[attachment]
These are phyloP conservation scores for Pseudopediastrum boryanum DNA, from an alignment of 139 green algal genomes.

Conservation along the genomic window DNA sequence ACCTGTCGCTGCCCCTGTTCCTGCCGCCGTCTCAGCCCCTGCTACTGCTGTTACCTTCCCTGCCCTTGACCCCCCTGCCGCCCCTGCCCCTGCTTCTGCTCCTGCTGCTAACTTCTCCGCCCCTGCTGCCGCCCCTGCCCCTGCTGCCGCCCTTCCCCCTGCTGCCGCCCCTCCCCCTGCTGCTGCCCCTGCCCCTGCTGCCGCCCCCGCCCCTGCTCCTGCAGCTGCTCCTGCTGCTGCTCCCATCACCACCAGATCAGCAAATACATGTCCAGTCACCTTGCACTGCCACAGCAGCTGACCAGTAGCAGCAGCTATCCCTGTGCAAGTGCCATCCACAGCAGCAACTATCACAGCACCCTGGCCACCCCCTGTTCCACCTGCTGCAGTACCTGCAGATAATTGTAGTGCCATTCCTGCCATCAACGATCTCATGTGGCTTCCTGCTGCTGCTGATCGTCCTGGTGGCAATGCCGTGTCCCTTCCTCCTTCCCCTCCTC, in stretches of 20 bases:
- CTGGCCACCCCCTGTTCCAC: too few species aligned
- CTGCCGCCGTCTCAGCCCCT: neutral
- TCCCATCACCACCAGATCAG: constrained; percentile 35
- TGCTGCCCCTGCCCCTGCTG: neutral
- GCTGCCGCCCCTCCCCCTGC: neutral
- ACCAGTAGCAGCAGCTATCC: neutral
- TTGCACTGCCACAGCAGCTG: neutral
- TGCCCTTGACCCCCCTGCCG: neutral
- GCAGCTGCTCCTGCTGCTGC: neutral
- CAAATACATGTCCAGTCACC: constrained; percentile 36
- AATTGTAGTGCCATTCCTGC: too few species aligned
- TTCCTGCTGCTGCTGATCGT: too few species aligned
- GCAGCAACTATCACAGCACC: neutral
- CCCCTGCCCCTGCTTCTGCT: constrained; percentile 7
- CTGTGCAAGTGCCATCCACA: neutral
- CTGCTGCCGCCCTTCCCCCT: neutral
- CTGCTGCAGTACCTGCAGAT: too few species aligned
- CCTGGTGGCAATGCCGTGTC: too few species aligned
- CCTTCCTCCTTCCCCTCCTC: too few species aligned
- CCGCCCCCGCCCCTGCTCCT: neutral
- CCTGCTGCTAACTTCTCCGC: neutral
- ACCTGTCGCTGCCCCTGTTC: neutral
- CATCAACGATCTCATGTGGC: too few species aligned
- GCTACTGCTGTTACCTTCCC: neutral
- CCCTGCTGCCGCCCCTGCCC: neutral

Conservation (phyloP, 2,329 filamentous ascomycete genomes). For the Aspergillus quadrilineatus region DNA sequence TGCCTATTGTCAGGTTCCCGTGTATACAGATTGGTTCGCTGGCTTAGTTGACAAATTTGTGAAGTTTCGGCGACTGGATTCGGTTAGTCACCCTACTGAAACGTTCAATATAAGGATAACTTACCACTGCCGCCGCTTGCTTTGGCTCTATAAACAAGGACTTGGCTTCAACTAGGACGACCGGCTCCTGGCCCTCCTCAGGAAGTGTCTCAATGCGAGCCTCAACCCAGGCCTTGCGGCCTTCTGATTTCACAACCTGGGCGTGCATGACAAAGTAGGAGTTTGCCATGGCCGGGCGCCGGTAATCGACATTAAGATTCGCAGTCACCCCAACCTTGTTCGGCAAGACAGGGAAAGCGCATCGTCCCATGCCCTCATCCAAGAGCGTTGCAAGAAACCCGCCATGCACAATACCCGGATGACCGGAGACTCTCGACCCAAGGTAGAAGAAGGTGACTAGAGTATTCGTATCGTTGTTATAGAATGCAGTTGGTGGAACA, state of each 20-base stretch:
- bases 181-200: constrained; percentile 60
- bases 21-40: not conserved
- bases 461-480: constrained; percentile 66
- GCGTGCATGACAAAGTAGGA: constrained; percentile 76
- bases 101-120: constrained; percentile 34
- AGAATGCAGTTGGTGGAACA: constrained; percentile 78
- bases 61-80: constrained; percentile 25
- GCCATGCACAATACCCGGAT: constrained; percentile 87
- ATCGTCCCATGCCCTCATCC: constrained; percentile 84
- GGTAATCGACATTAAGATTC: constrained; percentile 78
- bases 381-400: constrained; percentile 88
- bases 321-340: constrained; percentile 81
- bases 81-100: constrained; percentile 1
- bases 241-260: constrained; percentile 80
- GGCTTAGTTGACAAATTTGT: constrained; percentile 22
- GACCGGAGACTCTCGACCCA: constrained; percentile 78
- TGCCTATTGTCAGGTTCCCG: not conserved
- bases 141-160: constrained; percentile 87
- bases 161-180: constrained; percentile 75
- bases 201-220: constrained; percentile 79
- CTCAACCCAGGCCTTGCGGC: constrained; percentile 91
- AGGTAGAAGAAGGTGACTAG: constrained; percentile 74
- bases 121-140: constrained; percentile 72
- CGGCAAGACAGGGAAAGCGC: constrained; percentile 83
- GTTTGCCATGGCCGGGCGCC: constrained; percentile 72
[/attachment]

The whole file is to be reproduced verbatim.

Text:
These are phyloP conservation scores for Pseudopediastrum boryanum DNA, from an alignment of 139 green algal genomes.

Conservation along the genomic window DNA sequence ACCTGTCGCTGCCCCTGTTCCTGCCGCCGTCTCAGCCCCTGCTACTGCTGTTACCTTCCCTGCCCTTGACCCCCCTGCCGCCCCTGCCCCTGCTTCTGCTCCTGCTGCTAACTTCTCCGCCCCTGCTGCCGCCCCTGCCCCTGCTGCCGCCCTTCCCCCTGCTGCCGCCCCTCCCCCTGCTGCTGCCCCTGCCCCTGCTGCCGCCCCCGCCCCTGCTCCTGCAGCTGCTCCTGCTGCTGCTCCCATCACCACCAGATCAGCAAATACATGTCCAGTCACCTTGCACTGCCACAGCAGCTGACCAGTAGCAGCAGCTATCCCTGTGCAAGTGCCATCCACAGCAGCAACTATCACAGCACCCTGGCCACCCCCTGTTCCACCTGCTGCAGTACCTGCAGATAATTGTAGTGCCATTCCTGCCATCAACGATCTCATGTGGCTTCCTGCTGCTGCTGATCGTCCTGGTGGCAATGCCGTGTCCCTTCCTCCTTCCCCTCCTC, in stretches of 20 bases:
- CTGGCCACCCCCTGTTCCAC: too few species aligned
- CTGCCGCCGTCTCAGCCCCT: neutral
- TCCCATCACCACCAGATCAG: constrained; percentile 35
- TGCTGCCCCTGCCCCTGCTG: neutral
- GCTGCCGCCCCTCCCCCTGC: neutral
- ACCAGTAGCAGCAGCTATCC: neutral
- TTGCACTGCCACAGCAGCTG: neutral
- TGCCCTTGACCCCCCTGCCG: neutral
- GCAGCTGCTCCTGCTGCTGC: neutral
- CAAATACATGTCCAGTCACC: constrained; percentile 36
- AATTGTAGTGCCATTCCTGC: too few species aligned
- TTCCTGCTGCTGCTGATCGT: too few species aligned
- GCAGCAACTATCACAGCACC: neutral
- CCCCTGCCCCTGCTTCTGCT: constrained; percentile 7
- CTGTGCAAGTGCCATCCACA: neutral
- CTGCTGCCGCCCTTCCCCCT: neutral
- CTGCTGCAGTACCTGCAGAT: too few species aligned
- CCTGGTGGCAATGCCGTGTC: too few species aligned
- CCTTCCTCCTTCCCCTCCTC: too few species aligned
- CCGCCCCCGCCCCTGCTCCT: neutral
- CCTGCTGCTAACTTCTCCGC: neutral
- ACCTGTCGCTGCCCCTGTTC: neutral
- CATCAACGATCTCATGTGGC: too few species aligned
- GCTACTGCTGTTACCTTCCC: neutral
- CCCTGCTGCCGCCCCTGCCC: neutral

Conservation (phyloP, 2,329 filamentous ascomycete genomes). For the Aspergillus quadrilineatus region DNA sequence TGCCTATTGTCAGGTTCCCGTGTATACAGATTGGTTCGCTGGCTTAGTTGACAAATTTGTGAAGTTTCGGCGACTGGATTCGGTTAGTCACCCTACTGAAACGTTCAATATAAGGATAACTTACCACTGCCGCCGCTTGCTTTGGCTCTATAAACAAGGACTTGGCTTCAACTAGGACGACCGGCTCCTGGCCCTCCTCAGGAAGTGTCTCAATGCGAGCCTCAACCCAGGCCTTGCGGCCTTCTGATTTCACAACCTGGGCGTGCATGACAAAGTAGGAGTTTGCCATGGCCGGGCGCCGGTAATCGACATTAAGATTCGCAGTCACCCCAACCTTGTTCGGCAAGACAGGGAAAGCGCATCGTCCCATGCCCTCATCCAAGAGCGTTGCAAGAAACCCGCCATGCACAATACCCGGATGACCGGAGACTCTCGACCCAAGGTAGAAGAAGGTGACTAGAGTATTCGTATCGTTGTTATAGAATGCAGTTGGTGGAACA, state of each 20-base stretch:
- bases 181-200: constrained; percentile 60
- bases 21-40: not conserved
- bases 461-480: constrained; percentile 66
- GCGTGCATGACAAAGTAGGA: constrained; percentile 76
- bases 101-120: constrained; percentile 34
- AGAATGCAGTTGGTGGAACA: constrained; percentile 78
- bases 61-80: constrained; percentile 25
- GCCATGCACAATACCCGGAT: constrained; percentile 87
- ATCGTCCCATGCCCTCATCC: constrained; percentile 84
- GGTAATCGACATTAAGATTC: constrained; percentile 78
- bases 381-400: constrained; percentile 88
- bases 321-340: constrained; percentile 81
- bases 81-100: constrained; percentile 1
- bases 241-260: constrained; percentile 80
- GGCTTAGTTGACAAATTTGT: constrained; percentile 22
- GACCGGAGACTCTCGACCCA: constrained; percentile 78
- TGCCTATTGTCAGGTTCCCG: not conserved
- bases 141-160: constrained; percentile 87
- bases 161-180: constrained; percentile 75
- bases 201-220: constrained; percentile 79
- CTCAACCCAGGCCTTGCGGC: constrained; percentile 91
- AGGTAGAAGAAGGTGACTAG: constrained; percentile 74
- bases 121-140: constrained; percentile 72
- CGGCAAGACAGGGAAAGCGC: constrained; percentile 83
- GTTTGCCATGGCCGGGCGCC: constrained; percentile 72